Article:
Assessment of airborne bacterial and fungal communities in different wards of educational hospitals: A case study in Urmia, Iran
Introduction: Bioaerosols consist of aerosols which are biologically originated and can be present ubiquitously in different environments, including the indoor air of hospitals. The objective of this study was to survey the bioaerosol type and density in various environments of four governmental educational hospitals in Urmia, Iran, namely the intensive care unit (ICU), operating room, the internal medicine room, the infectious diseases room, the infectious diseases corridor, and ambient air.
Materials and methods: Sampling was performed during summer and winter of 2019 at four different day-times using passive (sedimentation plate) and active methods (an Andersen one-stage viable impactor and Quick Take-30 sampling instrument) and by counting plates containing a bacterial and fungus-selective medium.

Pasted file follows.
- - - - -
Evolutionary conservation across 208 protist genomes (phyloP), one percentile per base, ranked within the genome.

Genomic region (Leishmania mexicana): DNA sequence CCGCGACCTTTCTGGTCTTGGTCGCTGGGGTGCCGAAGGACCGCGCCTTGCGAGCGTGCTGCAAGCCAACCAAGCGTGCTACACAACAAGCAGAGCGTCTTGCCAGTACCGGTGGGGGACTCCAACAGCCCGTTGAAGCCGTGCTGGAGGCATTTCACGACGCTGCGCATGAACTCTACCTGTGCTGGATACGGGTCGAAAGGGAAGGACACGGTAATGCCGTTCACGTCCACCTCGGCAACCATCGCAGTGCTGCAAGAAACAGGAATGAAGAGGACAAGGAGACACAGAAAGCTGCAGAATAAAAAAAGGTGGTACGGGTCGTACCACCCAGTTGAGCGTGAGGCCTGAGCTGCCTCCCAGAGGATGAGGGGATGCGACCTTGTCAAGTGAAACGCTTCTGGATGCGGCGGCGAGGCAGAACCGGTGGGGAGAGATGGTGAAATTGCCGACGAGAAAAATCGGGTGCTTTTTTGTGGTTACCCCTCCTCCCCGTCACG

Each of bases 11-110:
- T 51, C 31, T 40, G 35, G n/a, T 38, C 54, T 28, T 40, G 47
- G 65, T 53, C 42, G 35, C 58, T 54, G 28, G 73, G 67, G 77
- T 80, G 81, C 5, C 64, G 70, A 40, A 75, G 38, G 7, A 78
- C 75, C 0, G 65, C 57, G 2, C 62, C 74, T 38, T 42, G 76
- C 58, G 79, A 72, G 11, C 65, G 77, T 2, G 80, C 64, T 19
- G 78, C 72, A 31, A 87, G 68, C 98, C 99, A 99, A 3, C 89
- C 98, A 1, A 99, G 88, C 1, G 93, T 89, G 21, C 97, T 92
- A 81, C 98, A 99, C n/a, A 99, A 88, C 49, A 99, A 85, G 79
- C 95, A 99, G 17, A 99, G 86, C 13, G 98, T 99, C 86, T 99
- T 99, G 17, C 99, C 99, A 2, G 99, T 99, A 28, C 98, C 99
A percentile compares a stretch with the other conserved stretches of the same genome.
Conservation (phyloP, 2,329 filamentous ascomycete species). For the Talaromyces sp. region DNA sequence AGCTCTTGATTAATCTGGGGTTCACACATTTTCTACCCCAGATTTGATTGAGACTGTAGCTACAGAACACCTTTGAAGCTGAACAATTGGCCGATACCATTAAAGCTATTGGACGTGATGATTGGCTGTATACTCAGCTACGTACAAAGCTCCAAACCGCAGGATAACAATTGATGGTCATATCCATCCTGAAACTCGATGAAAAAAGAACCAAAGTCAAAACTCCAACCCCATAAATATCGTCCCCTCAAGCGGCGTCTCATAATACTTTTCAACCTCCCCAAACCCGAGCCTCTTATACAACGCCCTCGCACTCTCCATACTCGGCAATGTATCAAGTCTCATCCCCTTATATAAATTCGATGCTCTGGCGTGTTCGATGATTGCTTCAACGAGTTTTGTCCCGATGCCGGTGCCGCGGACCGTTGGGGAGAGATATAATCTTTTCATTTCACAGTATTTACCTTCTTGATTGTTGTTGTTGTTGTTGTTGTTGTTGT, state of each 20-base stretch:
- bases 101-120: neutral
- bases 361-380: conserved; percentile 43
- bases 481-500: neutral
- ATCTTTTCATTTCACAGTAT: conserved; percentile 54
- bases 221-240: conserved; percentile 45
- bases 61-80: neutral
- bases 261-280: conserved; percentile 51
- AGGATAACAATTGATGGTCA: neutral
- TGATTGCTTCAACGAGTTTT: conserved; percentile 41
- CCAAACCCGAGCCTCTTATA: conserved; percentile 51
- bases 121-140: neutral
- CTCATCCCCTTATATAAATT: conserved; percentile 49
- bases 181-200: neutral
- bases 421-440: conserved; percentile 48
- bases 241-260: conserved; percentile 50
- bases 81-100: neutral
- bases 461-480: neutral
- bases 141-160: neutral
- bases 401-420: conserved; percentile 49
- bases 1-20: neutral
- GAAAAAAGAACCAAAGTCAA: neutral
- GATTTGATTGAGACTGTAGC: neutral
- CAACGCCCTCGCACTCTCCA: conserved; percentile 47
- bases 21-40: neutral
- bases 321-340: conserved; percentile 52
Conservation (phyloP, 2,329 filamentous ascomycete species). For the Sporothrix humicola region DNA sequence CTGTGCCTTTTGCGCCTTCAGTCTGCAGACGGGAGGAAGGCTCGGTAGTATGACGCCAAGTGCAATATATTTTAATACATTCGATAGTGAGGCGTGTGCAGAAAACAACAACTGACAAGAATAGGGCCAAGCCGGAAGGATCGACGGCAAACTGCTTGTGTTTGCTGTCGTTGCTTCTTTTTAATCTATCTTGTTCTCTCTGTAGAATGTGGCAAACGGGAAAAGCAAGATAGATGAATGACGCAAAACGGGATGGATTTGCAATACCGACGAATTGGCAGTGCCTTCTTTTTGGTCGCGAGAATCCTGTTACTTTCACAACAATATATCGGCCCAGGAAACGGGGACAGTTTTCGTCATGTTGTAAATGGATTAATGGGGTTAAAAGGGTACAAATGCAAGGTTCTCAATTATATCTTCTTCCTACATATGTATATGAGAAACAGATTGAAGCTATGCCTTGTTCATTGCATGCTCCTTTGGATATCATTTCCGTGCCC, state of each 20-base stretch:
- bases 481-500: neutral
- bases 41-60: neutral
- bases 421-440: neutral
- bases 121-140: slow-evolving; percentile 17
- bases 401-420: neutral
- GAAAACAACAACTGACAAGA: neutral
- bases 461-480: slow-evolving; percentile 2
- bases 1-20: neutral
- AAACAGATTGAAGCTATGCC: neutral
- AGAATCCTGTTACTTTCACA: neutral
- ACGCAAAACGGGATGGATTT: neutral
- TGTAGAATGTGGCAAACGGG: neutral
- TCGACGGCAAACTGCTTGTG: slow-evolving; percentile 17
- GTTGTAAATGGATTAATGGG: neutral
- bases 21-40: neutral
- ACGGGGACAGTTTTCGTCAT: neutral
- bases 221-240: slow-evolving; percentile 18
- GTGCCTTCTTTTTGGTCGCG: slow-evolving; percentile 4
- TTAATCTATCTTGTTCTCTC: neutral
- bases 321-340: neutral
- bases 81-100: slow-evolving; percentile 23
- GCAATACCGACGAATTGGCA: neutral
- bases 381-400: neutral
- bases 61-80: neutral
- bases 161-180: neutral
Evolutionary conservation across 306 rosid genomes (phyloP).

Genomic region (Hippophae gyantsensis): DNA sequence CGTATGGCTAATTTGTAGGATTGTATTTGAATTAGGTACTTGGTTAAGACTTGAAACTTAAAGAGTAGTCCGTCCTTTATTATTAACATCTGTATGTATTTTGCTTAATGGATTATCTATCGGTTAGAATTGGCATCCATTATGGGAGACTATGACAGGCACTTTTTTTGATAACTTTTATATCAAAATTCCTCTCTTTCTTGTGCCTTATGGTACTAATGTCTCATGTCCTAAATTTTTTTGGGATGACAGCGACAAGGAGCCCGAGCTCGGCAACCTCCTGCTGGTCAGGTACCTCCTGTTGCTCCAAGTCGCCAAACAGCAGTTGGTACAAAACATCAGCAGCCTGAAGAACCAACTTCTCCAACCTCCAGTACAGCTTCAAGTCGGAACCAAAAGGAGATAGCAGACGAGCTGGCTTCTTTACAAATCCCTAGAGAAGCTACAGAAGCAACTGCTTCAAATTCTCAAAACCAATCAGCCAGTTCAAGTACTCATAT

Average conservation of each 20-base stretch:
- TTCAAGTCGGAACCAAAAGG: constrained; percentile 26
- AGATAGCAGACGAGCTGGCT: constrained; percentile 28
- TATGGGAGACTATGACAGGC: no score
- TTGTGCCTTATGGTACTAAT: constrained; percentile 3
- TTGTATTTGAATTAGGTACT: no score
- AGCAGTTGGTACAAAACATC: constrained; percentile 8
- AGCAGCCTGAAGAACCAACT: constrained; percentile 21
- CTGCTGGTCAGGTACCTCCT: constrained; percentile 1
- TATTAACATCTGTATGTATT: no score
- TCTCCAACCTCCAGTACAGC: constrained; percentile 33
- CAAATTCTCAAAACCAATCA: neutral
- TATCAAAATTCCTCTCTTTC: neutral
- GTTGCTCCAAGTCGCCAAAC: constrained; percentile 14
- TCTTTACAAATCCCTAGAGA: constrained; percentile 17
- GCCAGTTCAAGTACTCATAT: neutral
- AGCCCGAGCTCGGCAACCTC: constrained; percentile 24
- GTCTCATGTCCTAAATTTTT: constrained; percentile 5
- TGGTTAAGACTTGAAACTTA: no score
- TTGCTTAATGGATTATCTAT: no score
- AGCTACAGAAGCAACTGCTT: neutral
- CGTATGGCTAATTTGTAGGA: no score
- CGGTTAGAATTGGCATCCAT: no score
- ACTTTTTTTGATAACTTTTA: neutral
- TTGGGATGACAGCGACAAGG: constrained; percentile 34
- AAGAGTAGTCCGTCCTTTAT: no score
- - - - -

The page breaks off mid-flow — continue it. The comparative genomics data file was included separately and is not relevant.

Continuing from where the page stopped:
Results: The results revealed that the highest microbial bioaerosol load was related to the infectious diseases corridor (100 and 150 CFU/m3 for total bacterial and fungal load, respectively). The highest bacterial and fungal density was observed in the afternoon at 17-18; and the concentration of bioaerosols was higher in summer than winter. A comparison of indoor and outdoor bacterial loads showed that the indoor bacterial concentration mean (49.1±23.8 CFU/m3) was higher than the outdoor value (47.1±21.5 CFU/m3), and the indoor levels of fungal contamination (83.3±31.9 CFU/m3) were significantly lower than outdoor values (182.5±48.0 CFU/m3). The predominantly isolated bacteria were Staphylococcus (95%) spp, and the main isolated fungi belong to the genera Aspergillus (50%) and Penicillium (32%).
Conclusion: The results of this study can be useful in developing indoor air microbial quality guidelines in hospitals, which has not been done so far.
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|Issue||Vol 5 No 4 (2020): Autumn 2020|
|Indoor air quality; Bioaerosols; Bacterial air quality; Fungal air quality; Hospital wards; Urmia|
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